This evening I received a call from Sam Hudson informing me that fish had been killed on the Fenwick Water in the area where we stocked the fish rescued from Kilmarnock Water in March. SEPA were called but unfortunately he duty officer was in East Kilbride and by the time he would have got there it would have been dark but he called me back and we spoke at length about the situation and assured me that the Ayr office will be on the case in the morning.
I met up with Sam Hudson and Sandy Logan from Kilmarnock AC and they showed me a pool where a large number of fish lay dead in the water. It is essential that fish aren’t removed to allow SEPA to extract the evidence themselves however I had been asked to look at the fish to assess the time of death if possible so we pick those in easy reach of the bank for a closer look (they were returned to the water immediately afterwards).
As we often see in such incidents, all the fishes mouths were wide open indicating that they may have been gasping for oxygen when they died. Their gills were very pale also suggesting the same thing.
From the limited time I was on site I’m certain that there are a lot of fish dead in the burn. I know that the Ford Pool at Dean Castle gates has quite a few fish dead in the water. Depending on how much pollution entered the burn and the concentration, it could feasibly have killed fish as far downstream as the River Irvine. That could mean 10’s of thousands of fish are lost. I’ll investigate this more thoroughly tomorrow.
This isn’t the first fish kill in this area. Sam and Brian attended a similar event at this location about 6 years ago. It is important that we find the source and at very least educate those responsible. I will contact the Kilmarnock Standard in the morning in the hope that they will run a feature and raise awareness of the issue. I also hope that SEPA can trace the culprit(s) and collect sufficient evidence to take legal action against them. I’ll update this article if I get any more information.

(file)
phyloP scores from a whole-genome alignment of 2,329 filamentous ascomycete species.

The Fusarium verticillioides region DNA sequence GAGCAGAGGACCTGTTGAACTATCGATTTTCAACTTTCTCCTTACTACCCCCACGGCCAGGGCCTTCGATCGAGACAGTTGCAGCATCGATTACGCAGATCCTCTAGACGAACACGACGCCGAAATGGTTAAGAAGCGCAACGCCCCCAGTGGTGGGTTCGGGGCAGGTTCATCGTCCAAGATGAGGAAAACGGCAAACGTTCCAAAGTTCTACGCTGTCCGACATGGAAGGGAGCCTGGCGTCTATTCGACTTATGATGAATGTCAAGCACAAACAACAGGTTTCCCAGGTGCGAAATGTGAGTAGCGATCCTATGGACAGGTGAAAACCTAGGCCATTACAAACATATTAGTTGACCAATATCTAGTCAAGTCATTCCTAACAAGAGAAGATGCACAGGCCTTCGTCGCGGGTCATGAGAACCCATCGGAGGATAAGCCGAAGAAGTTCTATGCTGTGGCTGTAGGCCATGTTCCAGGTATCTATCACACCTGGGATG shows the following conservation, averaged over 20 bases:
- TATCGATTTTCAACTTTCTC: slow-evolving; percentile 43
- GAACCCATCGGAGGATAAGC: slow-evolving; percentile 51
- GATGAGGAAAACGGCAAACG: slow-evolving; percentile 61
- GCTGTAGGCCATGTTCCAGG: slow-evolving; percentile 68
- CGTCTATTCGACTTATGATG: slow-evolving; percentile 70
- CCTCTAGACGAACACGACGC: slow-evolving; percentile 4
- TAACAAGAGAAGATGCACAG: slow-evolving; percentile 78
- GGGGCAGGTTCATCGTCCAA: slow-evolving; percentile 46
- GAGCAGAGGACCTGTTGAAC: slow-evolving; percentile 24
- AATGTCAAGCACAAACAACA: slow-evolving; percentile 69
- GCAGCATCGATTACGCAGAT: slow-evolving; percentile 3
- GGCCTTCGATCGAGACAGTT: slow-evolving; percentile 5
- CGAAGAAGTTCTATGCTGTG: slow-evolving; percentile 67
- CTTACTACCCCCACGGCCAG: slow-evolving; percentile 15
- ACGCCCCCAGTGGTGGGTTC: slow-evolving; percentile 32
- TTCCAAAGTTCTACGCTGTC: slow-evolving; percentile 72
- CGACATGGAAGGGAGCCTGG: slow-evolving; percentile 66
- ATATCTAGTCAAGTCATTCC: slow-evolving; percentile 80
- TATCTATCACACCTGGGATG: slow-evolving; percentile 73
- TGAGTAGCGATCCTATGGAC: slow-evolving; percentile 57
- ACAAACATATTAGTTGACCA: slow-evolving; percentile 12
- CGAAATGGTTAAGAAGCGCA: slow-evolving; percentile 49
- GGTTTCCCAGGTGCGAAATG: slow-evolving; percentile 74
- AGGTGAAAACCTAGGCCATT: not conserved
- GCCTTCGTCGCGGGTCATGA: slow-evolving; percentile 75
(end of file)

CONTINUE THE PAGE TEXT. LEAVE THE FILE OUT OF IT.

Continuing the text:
I visited the river this morning and met with SEPA. We traced the upper limit of dead fish to the same area that a Consented Storm Overflow entered the river. CSO’s aren’t supposed to run continiously but this one had been for some time by the look of it. SEPA will request immediate action by Scottish Water to put this right. They have taken samples and requested their ecologists attend. We found some invertebrates dead but not many. It is likely that whatever killed the fish has long since been washed downstream and diluted.
I walked downstream to Townhead but the last fish I saw dead was at the Ford. Hopefully the impact of the pollution was very localised. I did find trout and salmon dead and the salmon most likely were there as a result of being relocated to a place of ‘safety’ from the town centre during our fish rescues, either in 2012 or earlier this year.
We saw a heron in the water and I noticed that quite a few of the dead fish we saw last night were missing. I hope there aren’t any bird or mammal casualties following predation of these poisoned fish.